Barry Goldwater on the defence of liberty

Having just read a forum post calling for “radical” solutions to our dire political and economic situation I thought back to a few famous words from our past, a past not all that different from today. The year was 1964, a heated presidential campaign was under way, the country was in the midst of a very unpopular war in Vietnam and Americans feared for both their domestic safety and the very real possibility of a widening conflict against foreign enemies.

So for all those like the author of the post I mentioned above who find themselves wanting action while members of both political parties seek to compromise or do the “safe thing” for their own careers. For all those who find themselves wanting the truth at any cost and a real solution no matter how painful, let us remember:

“I would remind you that extremism in the defense of liberty is no vice! And let me remind you also that moderation in the pursuit of justice is no virtue!” – Barry Goldwater

Click here to read the entire transcript of the Barry Goldwater Republican Presidential Nomination Acceptance Speech – July 16, 1964

Siegfried Sassoon on youth and laughter

On this date in 1917 American soldiers saw action for the first time on the front lines of France.

From that struggle I can think of no more poignant words than this short verse penned by Siegfried Sassoon.

Suicide in the Trenches –

I knew a simple soldier boy
Who grinned at life in empty joy,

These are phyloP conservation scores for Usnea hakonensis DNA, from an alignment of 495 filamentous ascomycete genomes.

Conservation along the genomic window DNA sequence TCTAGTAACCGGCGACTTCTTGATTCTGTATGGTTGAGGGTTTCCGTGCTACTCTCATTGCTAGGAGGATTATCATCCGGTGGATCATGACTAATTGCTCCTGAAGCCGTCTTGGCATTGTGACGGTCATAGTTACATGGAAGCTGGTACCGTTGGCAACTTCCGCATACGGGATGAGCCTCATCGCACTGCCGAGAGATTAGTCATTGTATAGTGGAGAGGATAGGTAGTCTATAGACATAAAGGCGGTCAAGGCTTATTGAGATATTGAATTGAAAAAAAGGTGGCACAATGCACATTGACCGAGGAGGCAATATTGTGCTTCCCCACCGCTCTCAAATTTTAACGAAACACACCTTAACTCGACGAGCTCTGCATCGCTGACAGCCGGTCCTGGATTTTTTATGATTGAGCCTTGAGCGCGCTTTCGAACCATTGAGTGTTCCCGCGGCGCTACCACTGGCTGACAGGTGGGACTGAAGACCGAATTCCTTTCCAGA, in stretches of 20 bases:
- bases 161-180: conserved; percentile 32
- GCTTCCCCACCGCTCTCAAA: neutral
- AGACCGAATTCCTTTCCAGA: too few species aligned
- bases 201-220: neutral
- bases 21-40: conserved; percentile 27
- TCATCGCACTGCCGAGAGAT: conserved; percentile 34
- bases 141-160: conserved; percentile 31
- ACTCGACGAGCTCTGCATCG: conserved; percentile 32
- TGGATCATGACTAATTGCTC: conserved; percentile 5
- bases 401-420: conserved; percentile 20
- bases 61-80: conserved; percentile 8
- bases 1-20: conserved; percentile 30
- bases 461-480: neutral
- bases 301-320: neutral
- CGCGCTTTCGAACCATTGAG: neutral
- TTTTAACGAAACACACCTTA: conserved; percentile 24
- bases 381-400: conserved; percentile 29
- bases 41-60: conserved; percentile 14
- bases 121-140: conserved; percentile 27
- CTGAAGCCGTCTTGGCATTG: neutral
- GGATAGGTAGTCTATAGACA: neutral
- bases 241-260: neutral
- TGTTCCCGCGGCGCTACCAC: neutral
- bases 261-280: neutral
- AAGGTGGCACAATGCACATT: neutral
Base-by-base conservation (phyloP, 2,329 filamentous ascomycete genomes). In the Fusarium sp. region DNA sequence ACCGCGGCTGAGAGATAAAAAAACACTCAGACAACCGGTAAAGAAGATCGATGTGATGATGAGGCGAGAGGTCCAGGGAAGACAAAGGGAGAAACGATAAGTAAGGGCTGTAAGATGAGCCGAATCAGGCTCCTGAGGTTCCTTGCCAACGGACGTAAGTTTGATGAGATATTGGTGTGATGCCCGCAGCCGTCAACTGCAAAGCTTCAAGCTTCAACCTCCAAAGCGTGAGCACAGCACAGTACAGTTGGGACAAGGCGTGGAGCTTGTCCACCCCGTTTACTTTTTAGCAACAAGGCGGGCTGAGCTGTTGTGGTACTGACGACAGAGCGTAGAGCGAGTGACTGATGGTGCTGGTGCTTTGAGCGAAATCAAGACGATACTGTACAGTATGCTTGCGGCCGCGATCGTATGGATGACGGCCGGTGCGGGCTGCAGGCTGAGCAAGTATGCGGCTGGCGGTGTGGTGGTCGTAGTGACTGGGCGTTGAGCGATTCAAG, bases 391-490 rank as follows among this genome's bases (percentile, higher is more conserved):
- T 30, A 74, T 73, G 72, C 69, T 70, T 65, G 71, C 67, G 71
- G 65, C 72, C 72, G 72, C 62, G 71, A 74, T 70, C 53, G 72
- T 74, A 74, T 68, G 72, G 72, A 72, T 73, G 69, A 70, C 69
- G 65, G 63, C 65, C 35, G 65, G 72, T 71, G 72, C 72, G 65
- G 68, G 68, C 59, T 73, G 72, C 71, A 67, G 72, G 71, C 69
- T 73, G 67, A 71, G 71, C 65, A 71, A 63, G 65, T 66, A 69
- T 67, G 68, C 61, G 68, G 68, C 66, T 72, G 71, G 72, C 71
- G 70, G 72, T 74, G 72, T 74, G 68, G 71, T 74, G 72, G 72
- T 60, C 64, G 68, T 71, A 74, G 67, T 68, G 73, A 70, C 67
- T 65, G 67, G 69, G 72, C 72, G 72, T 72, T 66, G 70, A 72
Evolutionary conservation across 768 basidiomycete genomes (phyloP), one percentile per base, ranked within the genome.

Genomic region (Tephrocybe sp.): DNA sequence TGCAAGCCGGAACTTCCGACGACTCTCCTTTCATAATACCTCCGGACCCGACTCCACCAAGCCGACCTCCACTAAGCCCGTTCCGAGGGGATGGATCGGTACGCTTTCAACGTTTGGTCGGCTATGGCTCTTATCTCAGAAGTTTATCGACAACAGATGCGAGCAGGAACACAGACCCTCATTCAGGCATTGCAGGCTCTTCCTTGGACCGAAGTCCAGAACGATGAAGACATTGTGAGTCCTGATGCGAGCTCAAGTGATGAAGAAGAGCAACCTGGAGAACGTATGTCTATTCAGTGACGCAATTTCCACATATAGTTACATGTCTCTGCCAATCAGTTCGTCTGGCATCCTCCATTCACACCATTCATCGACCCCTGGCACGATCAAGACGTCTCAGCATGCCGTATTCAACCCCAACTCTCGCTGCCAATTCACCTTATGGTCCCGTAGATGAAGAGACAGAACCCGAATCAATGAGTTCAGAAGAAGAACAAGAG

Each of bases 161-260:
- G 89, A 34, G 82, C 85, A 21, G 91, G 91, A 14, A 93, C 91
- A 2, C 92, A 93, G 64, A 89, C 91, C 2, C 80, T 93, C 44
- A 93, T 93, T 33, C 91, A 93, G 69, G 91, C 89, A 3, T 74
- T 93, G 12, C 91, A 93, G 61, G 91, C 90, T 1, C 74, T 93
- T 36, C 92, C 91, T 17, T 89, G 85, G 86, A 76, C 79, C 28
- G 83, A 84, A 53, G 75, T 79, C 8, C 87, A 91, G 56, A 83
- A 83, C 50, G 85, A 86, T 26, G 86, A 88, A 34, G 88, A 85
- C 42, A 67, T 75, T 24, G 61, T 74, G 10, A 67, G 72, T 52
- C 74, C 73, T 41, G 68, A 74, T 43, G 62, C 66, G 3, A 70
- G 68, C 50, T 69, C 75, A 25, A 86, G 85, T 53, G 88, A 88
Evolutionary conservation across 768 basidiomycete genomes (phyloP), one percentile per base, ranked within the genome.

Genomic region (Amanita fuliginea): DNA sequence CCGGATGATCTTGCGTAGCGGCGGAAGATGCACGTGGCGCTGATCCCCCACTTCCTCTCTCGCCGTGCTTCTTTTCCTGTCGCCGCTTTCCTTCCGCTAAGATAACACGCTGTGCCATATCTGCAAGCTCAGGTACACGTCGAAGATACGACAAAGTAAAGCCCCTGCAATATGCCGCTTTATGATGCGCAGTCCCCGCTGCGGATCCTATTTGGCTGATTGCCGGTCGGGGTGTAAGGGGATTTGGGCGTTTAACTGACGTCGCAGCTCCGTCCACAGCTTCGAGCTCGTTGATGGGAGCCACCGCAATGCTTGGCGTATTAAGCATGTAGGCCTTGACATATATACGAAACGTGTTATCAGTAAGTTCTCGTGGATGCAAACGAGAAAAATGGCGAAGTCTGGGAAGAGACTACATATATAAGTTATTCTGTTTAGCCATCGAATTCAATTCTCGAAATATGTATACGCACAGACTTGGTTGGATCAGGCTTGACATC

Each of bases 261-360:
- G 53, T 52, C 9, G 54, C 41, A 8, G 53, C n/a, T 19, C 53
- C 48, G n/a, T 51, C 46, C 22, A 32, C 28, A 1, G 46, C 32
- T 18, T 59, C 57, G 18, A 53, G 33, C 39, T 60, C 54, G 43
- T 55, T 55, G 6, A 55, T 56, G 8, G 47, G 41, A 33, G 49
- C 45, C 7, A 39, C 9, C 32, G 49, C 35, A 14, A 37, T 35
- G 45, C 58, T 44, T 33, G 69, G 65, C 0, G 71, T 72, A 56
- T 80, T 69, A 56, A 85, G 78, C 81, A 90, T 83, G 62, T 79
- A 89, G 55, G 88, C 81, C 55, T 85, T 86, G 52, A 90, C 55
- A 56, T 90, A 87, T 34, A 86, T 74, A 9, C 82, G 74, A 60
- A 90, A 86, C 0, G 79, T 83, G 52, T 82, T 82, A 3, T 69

Slept soundly through the lonesome dark,
And whistled early with the lark.

In winter trenches, cowed and glum,
With crumps and lice and lack of rum,
He put a bullet through his brain.
No one spoke of him again.

You smug-faced crowds with kindling eye
Who cheer when soldier lads march by,
Sneak home and pray you’ll never know
The hell where youth and laughter go.

Dwight D. Eisenhower on subversion

I was just chatting online with a friend, Curt Loter, who is currently serving with the US Army in Iraq. I asked him to name a military personality that he most admired. He replied with Dwight D. Eisenhower, George Rogers Clark, and George Patton. I was impressed with the list as my friend is quite young and before that comment I had no idea he possessed such knowledge of history.

But from that list it was Eisenhower that most caught my attention. (Most likely because of this year’s 2008 presidential election.)

The quote below, I believe, is very relevant to today’s political climate. With so many social websites becoming nothing but a home for anti-government conspiracy theories, (such as the US Government secretly blew up World Trade Centers) and with more and more of our citizen being brainwashed every day by what 60 years ago would be called enemy propaganda, I think these words are worth remembering.

“Here in America we are descended in blood and in spirit from revolutionists and rebels – men and women who dare to dissent from accepted doctrine. As their heirs, may we never confuse honest dissent with disloyal subversion.” – Dwight D. Eisenhower

Alan Keyes on freedom

Earlier today, in much despair over our current political situation, I wrote on another blog: “It’s over. Our political parties have failed us becasue we have failed to understand what it means to be free.”

With this post I hope at least one person reflects on that, and where we as nation need to be if we ever wish to be free again.

“Freedom is not an unlimited license, an unlimited choice, or an unlimited opportunity. Freedom is first of all a responsibility before the God from whom we come.” – Alan Keyes